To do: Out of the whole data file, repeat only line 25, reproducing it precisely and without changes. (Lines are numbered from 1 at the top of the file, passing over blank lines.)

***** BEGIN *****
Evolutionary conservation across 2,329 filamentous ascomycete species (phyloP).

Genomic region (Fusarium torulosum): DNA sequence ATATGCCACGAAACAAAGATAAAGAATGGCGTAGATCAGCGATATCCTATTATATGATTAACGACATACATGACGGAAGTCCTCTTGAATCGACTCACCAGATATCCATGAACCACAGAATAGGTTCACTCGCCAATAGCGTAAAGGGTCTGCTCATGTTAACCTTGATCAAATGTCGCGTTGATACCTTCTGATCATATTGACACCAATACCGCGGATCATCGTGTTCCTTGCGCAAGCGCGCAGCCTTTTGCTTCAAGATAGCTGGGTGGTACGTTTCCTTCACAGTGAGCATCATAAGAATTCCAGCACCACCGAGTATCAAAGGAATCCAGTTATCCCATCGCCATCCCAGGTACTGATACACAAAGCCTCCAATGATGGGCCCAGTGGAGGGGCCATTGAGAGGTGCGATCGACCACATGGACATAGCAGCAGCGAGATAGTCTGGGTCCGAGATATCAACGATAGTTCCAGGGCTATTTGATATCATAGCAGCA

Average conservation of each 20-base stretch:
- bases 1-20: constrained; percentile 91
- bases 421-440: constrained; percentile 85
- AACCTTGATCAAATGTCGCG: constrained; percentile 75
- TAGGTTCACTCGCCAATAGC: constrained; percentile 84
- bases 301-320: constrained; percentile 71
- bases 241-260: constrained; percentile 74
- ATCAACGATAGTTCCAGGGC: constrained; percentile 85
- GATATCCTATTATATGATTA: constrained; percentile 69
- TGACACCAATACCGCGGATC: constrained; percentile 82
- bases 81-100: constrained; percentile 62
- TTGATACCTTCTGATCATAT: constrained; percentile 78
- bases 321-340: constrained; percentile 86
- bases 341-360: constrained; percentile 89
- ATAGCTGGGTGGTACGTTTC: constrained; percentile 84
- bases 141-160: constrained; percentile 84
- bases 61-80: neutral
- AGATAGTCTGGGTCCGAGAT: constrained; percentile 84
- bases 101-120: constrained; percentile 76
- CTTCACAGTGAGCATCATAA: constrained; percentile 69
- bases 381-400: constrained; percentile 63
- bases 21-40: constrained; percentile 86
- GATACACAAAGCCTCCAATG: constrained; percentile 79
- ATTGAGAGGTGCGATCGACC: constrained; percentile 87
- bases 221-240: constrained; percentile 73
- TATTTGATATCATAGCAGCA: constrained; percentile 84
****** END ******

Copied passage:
- GATACACAAAGCCTCCAATG: constrained; percentile 79